How safe is it to have more than $100,000 in one bank?
The safety of deposited funds is affected both by federal deposit insurance and by the stability of the depository institution. Most depository institutions are federally-insured, either by the Federal Deposit Insurance Corporation (FDIC) or by the National Credit Union Share Insurance Fund (NCUSIF), both of which are backed by the full faith and credit of the United States government.
The coverage of the FDIC and the NCUSIF, although not identical, work substantially the same. Coverage is provided per depositor per institution, to the current insurance limit (currently $100,000, with some retirement accounts insured to $250,000). A separate $100,000 limit is available for depositors with individual accounts and depositors with joint accounts. For example, you can be fully insured for individual account balances up to $100,000 (all accounts in your name alone, added together), and for another $100,000 for all account balances for which you are joint owner. There is also separate coverage for certain other types of deposits.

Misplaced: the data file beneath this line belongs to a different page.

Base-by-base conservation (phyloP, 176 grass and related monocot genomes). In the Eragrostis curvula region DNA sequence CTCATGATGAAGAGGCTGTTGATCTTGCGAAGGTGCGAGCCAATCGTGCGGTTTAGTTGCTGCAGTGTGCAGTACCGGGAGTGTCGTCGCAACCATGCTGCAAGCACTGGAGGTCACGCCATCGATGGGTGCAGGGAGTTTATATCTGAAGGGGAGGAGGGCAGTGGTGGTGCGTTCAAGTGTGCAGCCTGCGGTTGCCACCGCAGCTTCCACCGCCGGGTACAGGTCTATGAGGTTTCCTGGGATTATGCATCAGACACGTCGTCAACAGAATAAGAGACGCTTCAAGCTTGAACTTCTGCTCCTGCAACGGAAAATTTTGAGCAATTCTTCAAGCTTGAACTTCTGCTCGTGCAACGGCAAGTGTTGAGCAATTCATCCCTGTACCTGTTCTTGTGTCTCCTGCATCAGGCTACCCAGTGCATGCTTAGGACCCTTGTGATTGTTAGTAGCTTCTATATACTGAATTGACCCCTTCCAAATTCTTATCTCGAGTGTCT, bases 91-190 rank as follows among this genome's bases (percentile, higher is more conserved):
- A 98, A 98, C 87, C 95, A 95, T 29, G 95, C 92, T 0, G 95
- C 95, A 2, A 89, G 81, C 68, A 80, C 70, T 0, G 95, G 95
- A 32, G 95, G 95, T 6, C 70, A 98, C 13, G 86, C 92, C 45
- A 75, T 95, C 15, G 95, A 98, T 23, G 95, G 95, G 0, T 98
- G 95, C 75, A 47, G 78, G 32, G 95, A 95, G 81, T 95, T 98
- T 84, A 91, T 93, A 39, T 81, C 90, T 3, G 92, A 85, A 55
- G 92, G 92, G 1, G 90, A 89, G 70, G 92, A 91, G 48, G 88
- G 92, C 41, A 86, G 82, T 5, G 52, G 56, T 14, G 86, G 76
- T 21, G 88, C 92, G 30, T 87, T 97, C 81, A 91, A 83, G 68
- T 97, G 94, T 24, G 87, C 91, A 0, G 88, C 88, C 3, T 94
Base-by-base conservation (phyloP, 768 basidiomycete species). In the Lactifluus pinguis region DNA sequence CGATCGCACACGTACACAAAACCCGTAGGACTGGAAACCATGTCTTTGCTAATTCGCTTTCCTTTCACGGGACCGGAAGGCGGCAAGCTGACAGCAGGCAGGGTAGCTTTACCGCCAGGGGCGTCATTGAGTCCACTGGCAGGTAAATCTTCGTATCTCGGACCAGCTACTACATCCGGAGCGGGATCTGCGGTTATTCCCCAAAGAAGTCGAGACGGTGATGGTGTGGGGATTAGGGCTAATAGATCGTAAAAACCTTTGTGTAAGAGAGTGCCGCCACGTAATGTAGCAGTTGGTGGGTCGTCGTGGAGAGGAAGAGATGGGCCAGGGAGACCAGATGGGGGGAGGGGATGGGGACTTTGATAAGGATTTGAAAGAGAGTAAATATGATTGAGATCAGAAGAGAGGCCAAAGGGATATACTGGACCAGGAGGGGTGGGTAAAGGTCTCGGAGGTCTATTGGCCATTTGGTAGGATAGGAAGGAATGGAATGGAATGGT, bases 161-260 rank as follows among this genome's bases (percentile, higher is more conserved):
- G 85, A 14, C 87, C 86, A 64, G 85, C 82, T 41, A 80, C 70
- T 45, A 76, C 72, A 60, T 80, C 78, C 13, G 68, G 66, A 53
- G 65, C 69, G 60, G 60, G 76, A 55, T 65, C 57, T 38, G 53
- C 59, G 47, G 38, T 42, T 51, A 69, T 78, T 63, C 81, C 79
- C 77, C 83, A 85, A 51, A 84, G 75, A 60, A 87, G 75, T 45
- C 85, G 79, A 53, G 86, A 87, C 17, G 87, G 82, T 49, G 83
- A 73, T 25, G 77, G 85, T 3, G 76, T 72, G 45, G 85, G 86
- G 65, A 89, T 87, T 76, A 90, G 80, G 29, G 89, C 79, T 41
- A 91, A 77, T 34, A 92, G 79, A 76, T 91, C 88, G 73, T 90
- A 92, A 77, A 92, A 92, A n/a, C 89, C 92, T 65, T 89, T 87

The FDIC provides an Electronic Deposit Insurance Estimator (EDIE) on its website, (it can generally be used to estimate coverage at credit unions, too). The FDIC and NCUSIF only cover deposits if a depository institution should fail and not be able to pay all of its depositors (or if it fails, and is sold without the purchasing bank assuming all of its deposit obligations). While that is rare, it has happened. The best protection for your funds, therefore, is to have them deposited in a well-run, stable financial institution.
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